As particularly illustrated in FIGS. 2 and 3, the springs 148 lie along axes which are substantially parallel to one another, but which are skewed with respect to the depending post 52. Under such circumstances, the shoes 40-44 are biased in an upward direction when viewed in FIG. 1, in a direction which tends to oppose the downward force of their weight. In addition, the springs are so arranged as to maintain the engagement of the shoes 40, 44 with respect to the corresponding rails 24, 28.
Further, in accordance with the invention, there are provided two chains 162 which limit the swiveling movement of the assemblages 34-38 with respect to the depending post 52. As shown in FIG. 2, the uppermost chain 162 extends between the angular portion 64 of the pivot arm 70 and the opposite end of the parallel pivot arm 104. In accomplishing this, the angular portion 64 of the pivot arm 70 has a hole which receives an open portion of the last link of the chain 162. Similarly, the end of the pivot arm 104 is provided with a hole to receive a hook portion of the opposite end link of the chain 162.
Similarly, the end links of the lowermost chain 162 extend through holes respectively in the angularly extending end 68 of the pivot arm 74 and the opposite angularly extending end of the pivot arm 108. Such an arrangement limits the swiveling movement of the pivot arms 70-74 and 104-108 under the circumstancewhere the shoes 40-44 are free of the rails, as during turnaround of the car, etc.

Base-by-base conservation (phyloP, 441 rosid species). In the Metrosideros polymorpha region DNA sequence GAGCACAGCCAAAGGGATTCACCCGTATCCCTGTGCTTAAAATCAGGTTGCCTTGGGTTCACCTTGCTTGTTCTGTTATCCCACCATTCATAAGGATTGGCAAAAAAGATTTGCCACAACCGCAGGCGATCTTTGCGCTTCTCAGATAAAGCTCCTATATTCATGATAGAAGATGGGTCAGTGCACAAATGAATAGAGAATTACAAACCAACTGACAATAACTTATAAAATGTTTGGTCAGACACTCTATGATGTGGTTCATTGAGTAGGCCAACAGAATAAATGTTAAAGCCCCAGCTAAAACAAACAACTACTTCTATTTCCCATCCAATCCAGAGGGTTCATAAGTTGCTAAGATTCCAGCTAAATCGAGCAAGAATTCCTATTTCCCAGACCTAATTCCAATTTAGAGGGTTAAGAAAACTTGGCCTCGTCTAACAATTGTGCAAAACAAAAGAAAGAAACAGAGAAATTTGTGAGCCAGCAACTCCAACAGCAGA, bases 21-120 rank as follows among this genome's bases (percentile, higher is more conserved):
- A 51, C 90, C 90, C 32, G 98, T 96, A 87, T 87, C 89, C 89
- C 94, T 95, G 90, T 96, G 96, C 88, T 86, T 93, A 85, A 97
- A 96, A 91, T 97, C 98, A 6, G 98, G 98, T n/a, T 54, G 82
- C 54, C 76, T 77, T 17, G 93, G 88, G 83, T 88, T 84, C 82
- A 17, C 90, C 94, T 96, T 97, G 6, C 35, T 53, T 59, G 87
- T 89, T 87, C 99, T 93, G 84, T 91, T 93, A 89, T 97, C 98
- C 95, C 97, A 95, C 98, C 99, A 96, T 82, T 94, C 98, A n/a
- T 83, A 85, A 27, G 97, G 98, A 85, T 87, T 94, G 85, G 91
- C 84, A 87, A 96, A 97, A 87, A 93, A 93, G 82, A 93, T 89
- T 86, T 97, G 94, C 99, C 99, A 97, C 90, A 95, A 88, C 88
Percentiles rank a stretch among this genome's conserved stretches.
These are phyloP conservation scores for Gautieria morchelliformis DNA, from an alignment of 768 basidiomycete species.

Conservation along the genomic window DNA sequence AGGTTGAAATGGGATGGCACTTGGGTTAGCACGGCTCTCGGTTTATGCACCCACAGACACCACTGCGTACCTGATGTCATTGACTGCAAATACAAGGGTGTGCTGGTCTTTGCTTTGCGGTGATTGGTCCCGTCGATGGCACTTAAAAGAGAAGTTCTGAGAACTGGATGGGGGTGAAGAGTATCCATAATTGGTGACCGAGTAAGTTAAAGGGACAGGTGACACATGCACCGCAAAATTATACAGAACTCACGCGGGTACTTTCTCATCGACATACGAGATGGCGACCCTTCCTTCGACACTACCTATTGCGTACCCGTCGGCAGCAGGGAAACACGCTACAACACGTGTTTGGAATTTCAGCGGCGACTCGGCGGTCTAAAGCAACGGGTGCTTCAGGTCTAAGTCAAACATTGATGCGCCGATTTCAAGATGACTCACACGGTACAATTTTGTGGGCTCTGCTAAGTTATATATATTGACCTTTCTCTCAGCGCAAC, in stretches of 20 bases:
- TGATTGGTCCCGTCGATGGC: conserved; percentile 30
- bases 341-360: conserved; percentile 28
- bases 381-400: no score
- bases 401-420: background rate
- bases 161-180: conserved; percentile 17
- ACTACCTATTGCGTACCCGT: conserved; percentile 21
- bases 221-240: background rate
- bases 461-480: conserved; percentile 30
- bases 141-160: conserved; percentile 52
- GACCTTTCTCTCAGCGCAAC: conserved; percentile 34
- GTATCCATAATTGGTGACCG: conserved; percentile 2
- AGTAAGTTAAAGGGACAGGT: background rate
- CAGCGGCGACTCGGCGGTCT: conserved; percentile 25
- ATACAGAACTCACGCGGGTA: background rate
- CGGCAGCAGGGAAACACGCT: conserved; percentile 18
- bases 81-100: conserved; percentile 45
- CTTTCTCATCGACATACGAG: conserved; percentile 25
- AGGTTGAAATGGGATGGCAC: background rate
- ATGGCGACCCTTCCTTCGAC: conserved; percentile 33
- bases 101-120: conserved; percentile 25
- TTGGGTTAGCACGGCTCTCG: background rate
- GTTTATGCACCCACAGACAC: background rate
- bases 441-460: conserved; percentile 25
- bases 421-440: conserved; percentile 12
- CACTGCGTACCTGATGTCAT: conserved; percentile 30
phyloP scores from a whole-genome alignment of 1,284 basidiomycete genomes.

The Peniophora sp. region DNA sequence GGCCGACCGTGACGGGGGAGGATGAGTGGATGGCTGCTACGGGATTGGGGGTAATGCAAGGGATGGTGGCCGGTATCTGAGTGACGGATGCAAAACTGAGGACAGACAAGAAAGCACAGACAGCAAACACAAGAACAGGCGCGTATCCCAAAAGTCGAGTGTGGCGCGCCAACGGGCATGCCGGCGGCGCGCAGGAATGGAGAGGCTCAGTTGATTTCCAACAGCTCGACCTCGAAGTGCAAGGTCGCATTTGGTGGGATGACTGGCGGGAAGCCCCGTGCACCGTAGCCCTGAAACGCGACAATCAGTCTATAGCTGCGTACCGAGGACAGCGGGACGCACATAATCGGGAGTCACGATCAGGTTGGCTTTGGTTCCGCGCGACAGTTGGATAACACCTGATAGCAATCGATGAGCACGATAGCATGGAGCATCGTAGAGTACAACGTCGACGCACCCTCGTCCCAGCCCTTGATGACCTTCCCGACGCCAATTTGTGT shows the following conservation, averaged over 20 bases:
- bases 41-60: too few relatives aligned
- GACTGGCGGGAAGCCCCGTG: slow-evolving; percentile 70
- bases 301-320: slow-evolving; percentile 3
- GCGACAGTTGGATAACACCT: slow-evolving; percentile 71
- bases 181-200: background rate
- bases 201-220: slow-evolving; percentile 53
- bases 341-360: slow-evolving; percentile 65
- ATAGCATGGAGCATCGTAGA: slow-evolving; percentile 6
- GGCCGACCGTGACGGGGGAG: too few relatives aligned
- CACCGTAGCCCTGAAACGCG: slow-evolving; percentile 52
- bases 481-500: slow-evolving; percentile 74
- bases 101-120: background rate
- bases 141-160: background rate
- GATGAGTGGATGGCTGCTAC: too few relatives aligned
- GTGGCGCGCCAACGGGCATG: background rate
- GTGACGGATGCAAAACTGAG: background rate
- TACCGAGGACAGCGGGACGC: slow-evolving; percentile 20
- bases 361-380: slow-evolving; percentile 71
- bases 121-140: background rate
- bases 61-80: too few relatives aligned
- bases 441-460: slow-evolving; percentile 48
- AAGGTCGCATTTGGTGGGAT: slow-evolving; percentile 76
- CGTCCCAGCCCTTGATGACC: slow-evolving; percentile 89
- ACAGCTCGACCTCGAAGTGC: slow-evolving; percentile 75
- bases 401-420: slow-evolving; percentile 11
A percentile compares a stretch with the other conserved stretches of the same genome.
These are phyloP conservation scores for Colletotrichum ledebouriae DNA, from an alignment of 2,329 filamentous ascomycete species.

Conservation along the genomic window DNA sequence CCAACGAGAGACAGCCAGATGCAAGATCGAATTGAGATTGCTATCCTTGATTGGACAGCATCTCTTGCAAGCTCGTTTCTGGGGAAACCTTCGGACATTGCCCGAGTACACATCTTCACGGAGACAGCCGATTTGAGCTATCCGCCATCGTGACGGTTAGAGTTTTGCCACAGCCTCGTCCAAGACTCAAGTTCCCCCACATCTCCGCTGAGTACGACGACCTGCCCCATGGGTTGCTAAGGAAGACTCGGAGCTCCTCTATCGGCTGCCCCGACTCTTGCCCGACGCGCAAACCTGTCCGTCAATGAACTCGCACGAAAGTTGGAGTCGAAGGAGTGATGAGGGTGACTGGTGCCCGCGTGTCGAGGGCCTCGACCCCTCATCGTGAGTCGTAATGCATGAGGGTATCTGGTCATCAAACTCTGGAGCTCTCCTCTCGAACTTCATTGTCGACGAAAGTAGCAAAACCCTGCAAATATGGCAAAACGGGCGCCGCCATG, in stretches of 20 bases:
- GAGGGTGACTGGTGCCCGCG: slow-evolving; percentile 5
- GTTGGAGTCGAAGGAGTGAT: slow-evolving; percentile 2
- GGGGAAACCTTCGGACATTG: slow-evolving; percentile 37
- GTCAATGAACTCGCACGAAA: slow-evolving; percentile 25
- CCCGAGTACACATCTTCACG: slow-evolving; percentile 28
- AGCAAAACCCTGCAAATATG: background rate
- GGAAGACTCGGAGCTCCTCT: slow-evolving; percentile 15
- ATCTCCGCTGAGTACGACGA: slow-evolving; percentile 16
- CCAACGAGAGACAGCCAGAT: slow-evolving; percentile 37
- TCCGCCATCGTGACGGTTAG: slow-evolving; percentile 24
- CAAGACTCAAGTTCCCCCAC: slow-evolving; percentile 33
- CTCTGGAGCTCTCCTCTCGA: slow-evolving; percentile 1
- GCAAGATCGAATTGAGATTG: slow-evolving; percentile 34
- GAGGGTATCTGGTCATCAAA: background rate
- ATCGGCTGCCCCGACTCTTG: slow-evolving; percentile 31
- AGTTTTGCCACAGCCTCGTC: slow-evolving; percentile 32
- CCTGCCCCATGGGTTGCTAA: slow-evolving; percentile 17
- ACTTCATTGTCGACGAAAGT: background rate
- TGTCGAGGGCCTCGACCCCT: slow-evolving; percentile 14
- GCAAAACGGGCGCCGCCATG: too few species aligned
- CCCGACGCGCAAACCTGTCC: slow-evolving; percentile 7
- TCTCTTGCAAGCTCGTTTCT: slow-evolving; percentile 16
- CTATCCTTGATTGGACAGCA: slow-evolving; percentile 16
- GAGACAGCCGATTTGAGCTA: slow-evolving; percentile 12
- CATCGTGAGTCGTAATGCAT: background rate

As shown in FIGS. 2 and 3, the angularly extending ends of the pivot arms 70-74 are held captive in their corresponding spindles 54-58 by suitable pins 164. The opposite, angularly disposed ends of the pivot arms 70-74 are similarly secured by means of pins 166 in the corresponding bars 84-88. The pivot arms 104-108 are secured to their corresponding spindles and bars in a similar manner, as illustrated in FIG. 4.
As shown in FIGS. 1 and 3, the shoes 40-44 are pivotally connected to the insulating blocks 92-96, respectively. The ends of the insulating blocks 92-96 carry respective channel-like support members 170 each having a pair of springs 172 which engage the rear surface of the corresponding shoe. Pivot pins 174 extend through the shoes and the blocks 92-96 respectively, to enable limited swiveling movement of each shoe with respect to the corresponding block. The shoe 116 which constitutes part of the control means for the set 30 is pivotally carried on the insulator block 118 by means of a similar pivot pin 176.
Power connections from the various shoes can be made by means of additional high power electrical leads 176 extending from terminals 178 which are mounted under screws as shown. As mentioned above, the shoe 40 is electrically connected to the shoe 40a by a high capacity lead 93, the same being true of the shoes 42, 42a and 44, 44a using high-capacity leads 95 and 97.